Furthermore, teacher’s retirement packages are partially funded by the teachers themselves contributing 3% of their wages to a State retirement system. The contributions are invested and gain equity until the teachers retire...at which point the teachers draw from the system.

Before you go to the board and complain, why don't you go to the New York State Education department and ask them why they are cutting funding to schools? Go to the root of the problem.

Try to understand this through your narrow way of thinking...if you don't support a war, do you blame the soldiers fighting on the front lines or do you blame the governmental body that put them in that position in the first place?
lorih42

Oswego, NY

#4 Oct 24, 2008
Thank you for your overview of what teaching is REALLY like.
Teacher Supporter wrote:
Quite honestly, I think you need to do a little more research before spouting off without comprehending all of the facts.
Please consider these facts below before you make any more comments....
The previous superintendent of schools did not raise taxes for several years so as to appear as the "hero" to the community. The result of this gross mismanagement was that the school district was left with huge financial issues...operating in the red.
The current superintendent was left to make substantial cuts to the budget and still raise taxes just to keep the district a float.
There is a common general statement made that teachers are overpaid, have too many days off and only work half of a year. Here are some facts about teachers that you most likely do not know. In the Central Square district, teachers are buying with their personal incomes, a considerable portion of the supplies for their classrooms. Elementary teachers have gone as far as to use their personal incomes to purchase winter coats for some of the poorer students in their classrooms. All of the parties that students have in their classrooms are funded by either students bringing in supplies or the teachers paying for it out of their personal incomes.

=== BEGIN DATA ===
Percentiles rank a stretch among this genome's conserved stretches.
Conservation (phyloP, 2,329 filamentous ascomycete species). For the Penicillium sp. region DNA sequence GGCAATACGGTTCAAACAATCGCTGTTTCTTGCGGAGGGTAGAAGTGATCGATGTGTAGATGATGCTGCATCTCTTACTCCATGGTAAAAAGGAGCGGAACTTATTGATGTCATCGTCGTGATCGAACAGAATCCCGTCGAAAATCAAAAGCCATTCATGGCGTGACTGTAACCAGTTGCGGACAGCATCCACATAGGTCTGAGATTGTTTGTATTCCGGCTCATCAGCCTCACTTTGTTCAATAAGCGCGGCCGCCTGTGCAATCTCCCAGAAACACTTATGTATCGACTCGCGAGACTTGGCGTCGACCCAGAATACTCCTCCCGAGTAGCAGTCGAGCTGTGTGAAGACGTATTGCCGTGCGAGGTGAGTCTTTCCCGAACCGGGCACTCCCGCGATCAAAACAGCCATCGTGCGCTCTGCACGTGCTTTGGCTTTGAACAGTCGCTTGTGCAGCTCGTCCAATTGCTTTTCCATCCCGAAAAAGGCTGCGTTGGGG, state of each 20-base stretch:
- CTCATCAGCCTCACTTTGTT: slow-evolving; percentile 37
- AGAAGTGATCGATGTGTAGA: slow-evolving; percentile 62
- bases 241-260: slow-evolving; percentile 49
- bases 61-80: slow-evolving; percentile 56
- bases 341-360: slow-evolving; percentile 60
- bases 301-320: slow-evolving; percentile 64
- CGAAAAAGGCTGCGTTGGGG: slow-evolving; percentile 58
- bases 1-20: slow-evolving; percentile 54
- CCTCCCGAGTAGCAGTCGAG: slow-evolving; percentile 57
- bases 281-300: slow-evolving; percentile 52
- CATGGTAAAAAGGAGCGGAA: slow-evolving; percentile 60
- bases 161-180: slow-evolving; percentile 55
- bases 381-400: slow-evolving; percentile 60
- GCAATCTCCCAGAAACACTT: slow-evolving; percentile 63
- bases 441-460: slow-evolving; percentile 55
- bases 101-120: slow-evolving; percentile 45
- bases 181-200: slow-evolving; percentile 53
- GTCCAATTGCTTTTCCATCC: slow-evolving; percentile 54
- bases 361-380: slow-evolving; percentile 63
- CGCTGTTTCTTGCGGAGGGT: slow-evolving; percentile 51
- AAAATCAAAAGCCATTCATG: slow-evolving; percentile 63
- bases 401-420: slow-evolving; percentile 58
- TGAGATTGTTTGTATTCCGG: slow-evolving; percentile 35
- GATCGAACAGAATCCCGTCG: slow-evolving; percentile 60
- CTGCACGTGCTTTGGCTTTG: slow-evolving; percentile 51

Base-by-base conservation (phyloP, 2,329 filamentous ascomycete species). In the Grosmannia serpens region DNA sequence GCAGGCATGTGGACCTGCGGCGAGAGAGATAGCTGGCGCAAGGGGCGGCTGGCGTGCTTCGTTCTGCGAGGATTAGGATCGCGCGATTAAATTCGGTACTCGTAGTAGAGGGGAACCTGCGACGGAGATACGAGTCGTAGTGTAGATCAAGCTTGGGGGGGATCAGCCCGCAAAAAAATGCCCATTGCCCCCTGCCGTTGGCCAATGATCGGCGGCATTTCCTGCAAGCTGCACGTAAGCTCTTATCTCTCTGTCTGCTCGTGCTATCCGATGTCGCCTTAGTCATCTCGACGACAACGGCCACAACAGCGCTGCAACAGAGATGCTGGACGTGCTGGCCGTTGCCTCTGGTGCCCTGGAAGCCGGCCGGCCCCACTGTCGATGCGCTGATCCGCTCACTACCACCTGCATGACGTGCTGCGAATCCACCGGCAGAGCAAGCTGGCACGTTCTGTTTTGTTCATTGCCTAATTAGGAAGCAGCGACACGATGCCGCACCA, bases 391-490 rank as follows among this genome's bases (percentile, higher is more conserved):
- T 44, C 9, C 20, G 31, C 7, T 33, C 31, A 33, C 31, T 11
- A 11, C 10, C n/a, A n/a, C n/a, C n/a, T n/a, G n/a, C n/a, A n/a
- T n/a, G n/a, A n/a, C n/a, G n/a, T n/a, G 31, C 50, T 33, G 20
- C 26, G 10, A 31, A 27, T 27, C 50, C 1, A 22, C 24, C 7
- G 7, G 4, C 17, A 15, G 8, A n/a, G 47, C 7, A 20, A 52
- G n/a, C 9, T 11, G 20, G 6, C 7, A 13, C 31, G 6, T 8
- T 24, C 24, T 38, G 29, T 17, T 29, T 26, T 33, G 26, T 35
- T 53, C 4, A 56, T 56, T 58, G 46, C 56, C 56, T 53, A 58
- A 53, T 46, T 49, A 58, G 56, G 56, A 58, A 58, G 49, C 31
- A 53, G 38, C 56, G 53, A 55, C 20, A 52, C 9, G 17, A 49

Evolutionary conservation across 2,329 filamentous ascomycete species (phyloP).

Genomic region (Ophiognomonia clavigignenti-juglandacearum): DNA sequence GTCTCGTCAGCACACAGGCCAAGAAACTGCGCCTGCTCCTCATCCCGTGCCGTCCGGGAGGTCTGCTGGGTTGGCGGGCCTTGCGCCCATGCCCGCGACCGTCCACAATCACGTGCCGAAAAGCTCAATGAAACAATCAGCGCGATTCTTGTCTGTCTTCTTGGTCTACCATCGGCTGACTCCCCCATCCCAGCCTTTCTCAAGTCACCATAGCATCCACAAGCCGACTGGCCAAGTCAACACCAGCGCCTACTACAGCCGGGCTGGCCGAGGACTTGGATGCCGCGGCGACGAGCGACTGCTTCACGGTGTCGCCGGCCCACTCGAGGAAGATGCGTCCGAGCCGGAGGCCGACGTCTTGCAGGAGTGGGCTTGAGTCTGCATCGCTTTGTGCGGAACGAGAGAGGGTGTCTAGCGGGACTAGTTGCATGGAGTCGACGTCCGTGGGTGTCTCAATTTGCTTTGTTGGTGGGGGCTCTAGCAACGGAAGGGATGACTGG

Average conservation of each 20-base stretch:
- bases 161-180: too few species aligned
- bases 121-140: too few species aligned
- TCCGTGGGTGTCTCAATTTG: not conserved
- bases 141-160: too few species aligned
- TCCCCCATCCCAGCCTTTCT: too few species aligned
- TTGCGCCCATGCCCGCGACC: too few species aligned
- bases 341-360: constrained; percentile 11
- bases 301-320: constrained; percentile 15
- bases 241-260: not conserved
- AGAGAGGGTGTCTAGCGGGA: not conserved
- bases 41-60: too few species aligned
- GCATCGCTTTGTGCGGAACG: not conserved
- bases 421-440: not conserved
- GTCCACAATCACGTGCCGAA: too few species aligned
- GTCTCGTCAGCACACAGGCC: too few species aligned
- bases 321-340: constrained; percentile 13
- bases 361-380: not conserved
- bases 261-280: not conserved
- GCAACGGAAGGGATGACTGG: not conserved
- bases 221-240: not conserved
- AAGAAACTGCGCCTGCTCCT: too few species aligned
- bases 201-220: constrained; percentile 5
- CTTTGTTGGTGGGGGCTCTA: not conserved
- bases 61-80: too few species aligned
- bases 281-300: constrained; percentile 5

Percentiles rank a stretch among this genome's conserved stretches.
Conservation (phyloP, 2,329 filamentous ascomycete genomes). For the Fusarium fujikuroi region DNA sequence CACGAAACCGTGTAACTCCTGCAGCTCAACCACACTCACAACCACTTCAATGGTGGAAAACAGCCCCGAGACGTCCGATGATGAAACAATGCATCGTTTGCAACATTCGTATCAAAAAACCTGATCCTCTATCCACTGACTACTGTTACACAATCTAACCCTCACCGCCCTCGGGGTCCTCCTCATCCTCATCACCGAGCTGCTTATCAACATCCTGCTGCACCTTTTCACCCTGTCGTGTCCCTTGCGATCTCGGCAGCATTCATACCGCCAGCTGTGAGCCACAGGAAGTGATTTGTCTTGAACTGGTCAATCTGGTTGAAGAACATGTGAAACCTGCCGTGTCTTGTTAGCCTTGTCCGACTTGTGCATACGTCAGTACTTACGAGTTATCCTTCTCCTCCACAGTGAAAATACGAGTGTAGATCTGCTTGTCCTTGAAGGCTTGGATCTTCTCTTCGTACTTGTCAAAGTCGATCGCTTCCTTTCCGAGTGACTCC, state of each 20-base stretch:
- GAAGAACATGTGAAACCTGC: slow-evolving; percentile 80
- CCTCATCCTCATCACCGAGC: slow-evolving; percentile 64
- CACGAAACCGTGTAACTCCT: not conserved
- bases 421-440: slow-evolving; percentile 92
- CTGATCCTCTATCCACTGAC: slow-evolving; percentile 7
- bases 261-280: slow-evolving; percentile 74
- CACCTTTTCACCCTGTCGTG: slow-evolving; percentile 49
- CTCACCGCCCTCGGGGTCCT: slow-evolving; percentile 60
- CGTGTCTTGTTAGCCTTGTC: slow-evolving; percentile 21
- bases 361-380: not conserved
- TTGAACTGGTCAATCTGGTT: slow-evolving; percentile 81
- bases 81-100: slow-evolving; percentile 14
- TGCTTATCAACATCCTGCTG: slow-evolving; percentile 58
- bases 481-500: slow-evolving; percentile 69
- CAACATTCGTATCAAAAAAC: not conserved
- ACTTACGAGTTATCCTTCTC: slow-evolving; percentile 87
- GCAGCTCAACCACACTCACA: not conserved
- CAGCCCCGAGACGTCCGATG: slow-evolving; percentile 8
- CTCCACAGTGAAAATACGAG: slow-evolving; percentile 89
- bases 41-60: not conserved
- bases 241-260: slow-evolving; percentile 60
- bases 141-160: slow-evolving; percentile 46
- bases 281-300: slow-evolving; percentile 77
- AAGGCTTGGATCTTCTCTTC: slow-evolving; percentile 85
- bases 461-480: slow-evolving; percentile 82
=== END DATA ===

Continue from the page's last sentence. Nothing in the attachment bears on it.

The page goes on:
I am not a teacher, but I am married to a teacher within the Central Square District. From our personal family income during calendar year 2007, we spent roughly $2,000 towards materials, supplies and clothing for needy students and so on. The federal government allows us to deduct on our taxes of $250. We are personally funding a portion of your child's education out of our pocket and we don't even live in the district!
You complain that teachers make more in retirement that the average working person's wage. You need to understand that NY State requires that teachers hold a Master's degree. If you are going to make yet another unsubstantiated statement about teachers making more than the average person's wage, does the average person that you reference hold a Masters degree like the teachers that you are comparing them to? If not, you are comparing apples and oranges. If you are comparing teachers wages to the guy that sells gas at the Nice-N-Easy, who successfully completed the 6th grade...you are even more out of touch that I previously gave you credit for.
Teacher’s wages are so far below the level of comparable education levels for other trades, it is depressing. 99% of the teachers that fill the classrooms of schools across the country are not in that occupation to get rich...they are there for the love of teaching and working with children.
Steve22

Clyde, NY

#5 Nov 21, 2008
Hey guss12, you were so outspoken before...don't you have any response to support your views?

I would love to hear more of your logic as to why you feel that teachers are not entitiled to a competitive wage that is comparable to other levels of education like Teacher Supporter stated.